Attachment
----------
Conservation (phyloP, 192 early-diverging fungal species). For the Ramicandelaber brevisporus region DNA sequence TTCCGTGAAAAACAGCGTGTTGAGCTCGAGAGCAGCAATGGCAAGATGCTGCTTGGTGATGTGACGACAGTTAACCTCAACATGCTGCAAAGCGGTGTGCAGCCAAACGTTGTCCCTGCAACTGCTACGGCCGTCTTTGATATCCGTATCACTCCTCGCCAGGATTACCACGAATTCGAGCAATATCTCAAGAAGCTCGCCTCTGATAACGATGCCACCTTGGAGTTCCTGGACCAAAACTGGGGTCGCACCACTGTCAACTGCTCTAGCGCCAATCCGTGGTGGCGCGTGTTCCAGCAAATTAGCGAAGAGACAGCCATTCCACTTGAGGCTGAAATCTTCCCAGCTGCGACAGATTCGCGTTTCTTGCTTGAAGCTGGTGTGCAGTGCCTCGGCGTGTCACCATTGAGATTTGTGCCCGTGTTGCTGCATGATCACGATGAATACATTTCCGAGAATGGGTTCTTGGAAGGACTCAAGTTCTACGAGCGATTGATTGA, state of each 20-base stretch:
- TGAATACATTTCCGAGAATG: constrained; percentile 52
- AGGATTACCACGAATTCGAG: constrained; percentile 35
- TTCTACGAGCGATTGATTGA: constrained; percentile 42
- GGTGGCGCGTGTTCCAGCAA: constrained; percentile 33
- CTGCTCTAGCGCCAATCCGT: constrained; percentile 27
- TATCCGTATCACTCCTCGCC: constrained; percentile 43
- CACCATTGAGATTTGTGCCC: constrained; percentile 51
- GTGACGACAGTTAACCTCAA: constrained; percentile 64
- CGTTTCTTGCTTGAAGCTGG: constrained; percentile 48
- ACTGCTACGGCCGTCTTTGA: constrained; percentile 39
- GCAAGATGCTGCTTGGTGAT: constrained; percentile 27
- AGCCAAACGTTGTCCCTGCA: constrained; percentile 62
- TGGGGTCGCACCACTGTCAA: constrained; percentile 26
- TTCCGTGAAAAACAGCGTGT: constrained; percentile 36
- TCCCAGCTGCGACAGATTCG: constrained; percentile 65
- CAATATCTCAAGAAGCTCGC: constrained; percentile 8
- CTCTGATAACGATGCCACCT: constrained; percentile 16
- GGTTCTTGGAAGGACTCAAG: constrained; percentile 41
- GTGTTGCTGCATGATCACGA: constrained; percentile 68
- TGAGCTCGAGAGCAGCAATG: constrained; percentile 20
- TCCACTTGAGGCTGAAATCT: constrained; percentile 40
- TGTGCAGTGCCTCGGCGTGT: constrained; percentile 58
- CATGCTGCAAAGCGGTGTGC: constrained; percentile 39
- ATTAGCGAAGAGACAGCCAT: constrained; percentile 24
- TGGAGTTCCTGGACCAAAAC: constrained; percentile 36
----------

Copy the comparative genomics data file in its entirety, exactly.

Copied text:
Conservation (phyloP, 192 early-diverging fungal species). For the Ramicandelaber brevisporus region DNA sequence TTCCGTGAAAAACAGCGTGTTGAGCTCGAGAGCAGCAATGGCAAGATGCTGCTTGGTGATGTGACGACAGTTAACCTCAACATGCTGCAAAGCGGTGTGCAGCCAAACGTTGTCCCTGCAACTGCTACGGCCGTCTTTGATATCCGTATCACTCCTCGCCAGGATTACCACGAATTCGAGCAATATCTCAAGAAGCTCGCCTCTGATAACGATGCCACCTTGGAGTTCCTGGACCAAAACTGGGGTCGCACCACTGTCAACTGCTCTAGCGCCAATCCGTGGTGGCGCGTGTTCCAGCAAATTAGCGAAGAGACAGCCATTCCACTTGAGGCTGAAATCTTCCCAGCTGCGACAGATTCGCGTTTCTTGCTTGAAGCTGGTGTGCAGTGCCTCGGCGTGTCACCATTGAGATTTGTGCCCGTGTTGCTGCATGATCACGATGAATACATTTCCGAGAATGGGTTCTTGGAAGGACTCAAGTTCTACGAGCGATTGATTGA, state of each 20-base stretch:
- TGAATACATTTCCGAGAATG: constrained; percentile 52
- AGGATTACCACGAATTCGAG: constrained; percentile 35
- TTCTACGAGCGATTGATTGA: constrained; percentile 42
- GGTGGCGCGTGTTCCAGCAA: constrained; percentile 33
- CTGCTCTAGCGCCAATCCGT: constrained; percentile 27
- TATCCGTATCACTCCTCGCC: constrained; percentile 43
- CACCATTGAGATTTGTGCCC: constrained; percentile 51
- GTGACGACAGTTAACCTCAA: constrained; percentile 64
- CGTTTCTTGCTTGAAGCTGG: constrained; percentile 48
- ACTGCTACGGCCGTCTTTGA: constrained; percentile 39
- GCAAGATGCTGCTTGGTGAT: constrained; percentile 27
- AGCCAAACGTTGTCCCTGCA: constrained; percentile 62
- TGGGGTCGCACCACTGTCAA: constrained; percentile 26
- TTCCGTGAAAAACAGCGTGT: constrained; percentile 36
- TCCCAGCTGCGACAGATTCG: constrained; percentile 65
- CAATATCTCAAGAAGCTCGC: constrained; percentile 8
- CTCTGATAACGATGCCACCT: constrained; percentile 16
- GGTTCTTGGAAGGACTCAAG: constrained; percentile 41
- GTGTTGCTGCATGATCACGA: constrained; percentile 68
- TGAGCTCGAGAGCAGCAATG: constrained; percentile 20
- TCCACTTGAGGCTGAAATCT: constrained; percentile 40
- TGTGCAGTGCCTCGGCGTGT: constrained; percentile 58
- CATGCTGCAAAGCGGTGTGC: constrained; percentile 39
- ATTAGCGAAGAGACAGCCAT: constrained; percentile 24
- TGGAGTTCCTGGACCAAAAC: constrained; percentile 36